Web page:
Being told something is generally the consequence of someone else’s desire to bring it to your attention – that there’s a deadline looming that you need to meet, that you need to be aware that a particular activity is forbidden wherever you are, or that your choice of outfit might not be showing you in your best light. Sometimes the information is useful, sometimes it’s inadvertently amusing (I always enjoyed a friend’s office door that had a stern ‘No Tapdancing’ sign on it, in case anyone was about to break into the best Fred and Ginger routine); sometimes, however, it can have effects that we can only assume weren’t intended.

Mark Gould, writing at his Enlightened Tradition blog, provides a personal example to illustrate this point – and an explanation as to why a reminder might not have the intended effect:

I recall reading many years ago about a study which suggested that waiting staff in restaurants tended to break more crockery when they were reminded to take care than when there was no such reminder. As I once washed dishes and made coffee in a wine bar, this made sense to me. There is a lack of trust implicit in a reminder, which might make one doubt one’s abilities and therefore lead to more breakages. An alternative explanation might be that the reminder causes people to concentrate on the wrong thing — a broken plate, rather than a plate conveyed safely to its destination.”


As one of the things that this blog explores is the nature and impact of our relationships, both with each other and with more abstract entities (‘the organisation’, ‘the strategy’ and so on), I was surprised when I searched for one particular word, and found only five references. The word was empathy – the ability to understand the world from someone else’s point of view. (And empathy is about understanding, not pity or admiration: empathy is about comprehension, not comparison.)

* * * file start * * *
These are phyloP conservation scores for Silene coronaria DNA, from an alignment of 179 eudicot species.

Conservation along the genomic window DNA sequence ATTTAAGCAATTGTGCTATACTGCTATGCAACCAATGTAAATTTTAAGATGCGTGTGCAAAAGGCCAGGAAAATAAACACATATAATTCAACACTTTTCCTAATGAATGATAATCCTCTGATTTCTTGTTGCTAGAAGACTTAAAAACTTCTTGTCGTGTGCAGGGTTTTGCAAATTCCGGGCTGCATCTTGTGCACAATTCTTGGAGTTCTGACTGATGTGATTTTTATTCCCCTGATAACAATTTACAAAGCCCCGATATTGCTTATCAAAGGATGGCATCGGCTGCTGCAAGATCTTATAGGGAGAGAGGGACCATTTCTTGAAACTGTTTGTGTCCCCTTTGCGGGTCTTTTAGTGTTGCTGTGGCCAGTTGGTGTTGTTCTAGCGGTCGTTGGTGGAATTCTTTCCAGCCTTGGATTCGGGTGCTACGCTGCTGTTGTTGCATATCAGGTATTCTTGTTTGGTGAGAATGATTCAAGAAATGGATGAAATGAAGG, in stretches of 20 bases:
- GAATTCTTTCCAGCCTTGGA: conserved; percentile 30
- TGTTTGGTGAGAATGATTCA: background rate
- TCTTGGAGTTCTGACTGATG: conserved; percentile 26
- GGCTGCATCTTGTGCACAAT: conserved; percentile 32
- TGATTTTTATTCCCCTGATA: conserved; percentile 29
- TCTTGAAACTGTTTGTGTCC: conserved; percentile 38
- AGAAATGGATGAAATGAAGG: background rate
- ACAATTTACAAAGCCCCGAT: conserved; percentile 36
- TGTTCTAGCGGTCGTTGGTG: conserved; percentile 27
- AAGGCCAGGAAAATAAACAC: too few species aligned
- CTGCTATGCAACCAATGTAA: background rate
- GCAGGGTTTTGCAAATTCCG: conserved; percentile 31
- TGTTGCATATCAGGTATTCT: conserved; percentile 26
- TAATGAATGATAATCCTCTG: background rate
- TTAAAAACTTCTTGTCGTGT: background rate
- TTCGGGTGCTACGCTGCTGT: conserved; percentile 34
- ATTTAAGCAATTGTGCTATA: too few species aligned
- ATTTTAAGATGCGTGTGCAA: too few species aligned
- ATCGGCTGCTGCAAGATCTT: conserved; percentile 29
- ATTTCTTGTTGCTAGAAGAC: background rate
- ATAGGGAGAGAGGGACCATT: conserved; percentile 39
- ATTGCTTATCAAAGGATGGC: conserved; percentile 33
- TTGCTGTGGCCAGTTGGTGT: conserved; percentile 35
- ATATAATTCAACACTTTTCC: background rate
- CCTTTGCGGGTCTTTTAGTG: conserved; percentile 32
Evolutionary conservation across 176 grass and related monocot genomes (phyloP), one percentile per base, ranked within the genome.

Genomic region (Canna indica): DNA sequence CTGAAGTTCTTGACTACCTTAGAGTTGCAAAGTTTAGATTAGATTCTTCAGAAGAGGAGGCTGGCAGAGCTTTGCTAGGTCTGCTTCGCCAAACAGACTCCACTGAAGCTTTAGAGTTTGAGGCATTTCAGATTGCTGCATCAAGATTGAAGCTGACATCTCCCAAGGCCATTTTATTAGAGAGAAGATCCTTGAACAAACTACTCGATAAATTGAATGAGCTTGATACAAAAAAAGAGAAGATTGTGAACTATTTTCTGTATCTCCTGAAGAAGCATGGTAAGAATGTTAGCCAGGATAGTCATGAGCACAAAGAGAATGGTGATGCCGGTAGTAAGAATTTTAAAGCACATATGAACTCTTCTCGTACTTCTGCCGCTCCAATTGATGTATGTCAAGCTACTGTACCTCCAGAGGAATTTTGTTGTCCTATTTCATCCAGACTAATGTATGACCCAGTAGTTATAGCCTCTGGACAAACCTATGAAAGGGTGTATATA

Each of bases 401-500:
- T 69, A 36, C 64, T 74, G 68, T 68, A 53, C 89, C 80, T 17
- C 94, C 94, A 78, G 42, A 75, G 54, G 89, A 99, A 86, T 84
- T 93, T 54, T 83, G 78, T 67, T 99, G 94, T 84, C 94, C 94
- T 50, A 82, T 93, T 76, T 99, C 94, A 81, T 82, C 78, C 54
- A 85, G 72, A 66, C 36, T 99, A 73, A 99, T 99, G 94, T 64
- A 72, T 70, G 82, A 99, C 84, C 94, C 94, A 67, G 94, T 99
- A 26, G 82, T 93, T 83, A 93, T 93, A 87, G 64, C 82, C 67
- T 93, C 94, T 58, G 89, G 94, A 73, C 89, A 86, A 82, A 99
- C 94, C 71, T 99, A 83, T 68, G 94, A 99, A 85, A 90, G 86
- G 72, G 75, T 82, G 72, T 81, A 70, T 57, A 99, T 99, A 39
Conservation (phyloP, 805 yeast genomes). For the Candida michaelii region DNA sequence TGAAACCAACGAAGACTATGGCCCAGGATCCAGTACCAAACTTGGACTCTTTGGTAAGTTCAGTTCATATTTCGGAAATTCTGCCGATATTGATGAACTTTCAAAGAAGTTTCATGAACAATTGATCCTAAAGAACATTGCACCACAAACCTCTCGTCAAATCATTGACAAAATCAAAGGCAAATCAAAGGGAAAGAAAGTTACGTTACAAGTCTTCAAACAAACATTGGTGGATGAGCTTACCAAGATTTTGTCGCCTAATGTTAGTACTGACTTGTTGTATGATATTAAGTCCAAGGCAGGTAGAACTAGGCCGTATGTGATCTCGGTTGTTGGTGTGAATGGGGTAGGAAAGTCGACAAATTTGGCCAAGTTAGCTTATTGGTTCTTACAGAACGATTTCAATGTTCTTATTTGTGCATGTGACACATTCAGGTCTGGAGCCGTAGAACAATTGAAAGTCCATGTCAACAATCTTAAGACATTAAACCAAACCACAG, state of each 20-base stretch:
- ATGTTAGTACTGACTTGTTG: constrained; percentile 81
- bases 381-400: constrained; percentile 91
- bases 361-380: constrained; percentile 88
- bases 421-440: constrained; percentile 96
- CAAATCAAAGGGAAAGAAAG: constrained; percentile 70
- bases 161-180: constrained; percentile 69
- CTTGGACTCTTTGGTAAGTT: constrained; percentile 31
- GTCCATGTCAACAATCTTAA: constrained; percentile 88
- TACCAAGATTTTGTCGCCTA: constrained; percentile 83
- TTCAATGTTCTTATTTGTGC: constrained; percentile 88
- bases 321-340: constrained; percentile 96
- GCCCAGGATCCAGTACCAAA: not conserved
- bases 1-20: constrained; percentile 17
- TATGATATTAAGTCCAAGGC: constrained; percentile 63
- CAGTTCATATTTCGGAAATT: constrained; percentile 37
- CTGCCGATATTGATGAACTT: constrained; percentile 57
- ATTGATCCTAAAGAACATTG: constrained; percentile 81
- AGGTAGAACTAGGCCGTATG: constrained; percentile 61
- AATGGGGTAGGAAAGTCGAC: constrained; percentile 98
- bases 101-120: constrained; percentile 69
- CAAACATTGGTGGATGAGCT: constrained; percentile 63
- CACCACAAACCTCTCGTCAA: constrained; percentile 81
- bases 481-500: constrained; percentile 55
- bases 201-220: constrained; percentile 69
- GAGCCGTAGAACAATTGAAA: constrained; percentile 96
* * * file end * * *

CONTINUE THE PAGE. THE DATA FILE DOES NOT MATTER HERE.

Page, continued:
Being inquisitive, I googled the usual quotation sources, and came up similarly short-handed. (If you have a great quote about empathy, please share them with us.) As the web isn’t the only source of wisdom, I tried a few books – and found that the Oxford Dictionary of 20th Century Quotations doesn’t list it in the index at all. Reminding myself that understanding is something that sometimes needs to unearthed, I kept digging. And was subsequently relieved – if only as a human being – to find that some of the most respected minds (and mouths) in business and management theory had actually something to say on the subject:

  • The number one practical competency for success in life and work is empathy
    (Peter Drucker)
  • When you listen with empathy to another person, you give that person psychological air. And after that vital need is met, you can then focus on influencing or problem solving. This need for psychological air impacts communication in every area of life
    (Steven Covey) (more…)

I never understood the whole ‘talk to the hand’ thing. I’ve learnt a lot of things by using my hands, but never by using them as a way of avoiding doing something more educational: listening. Even if you suspect you’re going to disagree with someone, your counter-argument is going to be stronger if you listen to theirs before you attempt to demolish it. Getting the response “Face? Bovvered?” is actually less annoying when the face belongs to someone whose ears were actually functioning in the preceding seconds. And let’s be honest here: if you want someone’s attention in the future, you’re more likely to get it if you give them yours in the meantime. As the Earl of Chesterfield once observed: “Many a man would rather you heard his story than granted his request.” Neither are the perfect response, but a cold shoulder is warmer than a deaf ear.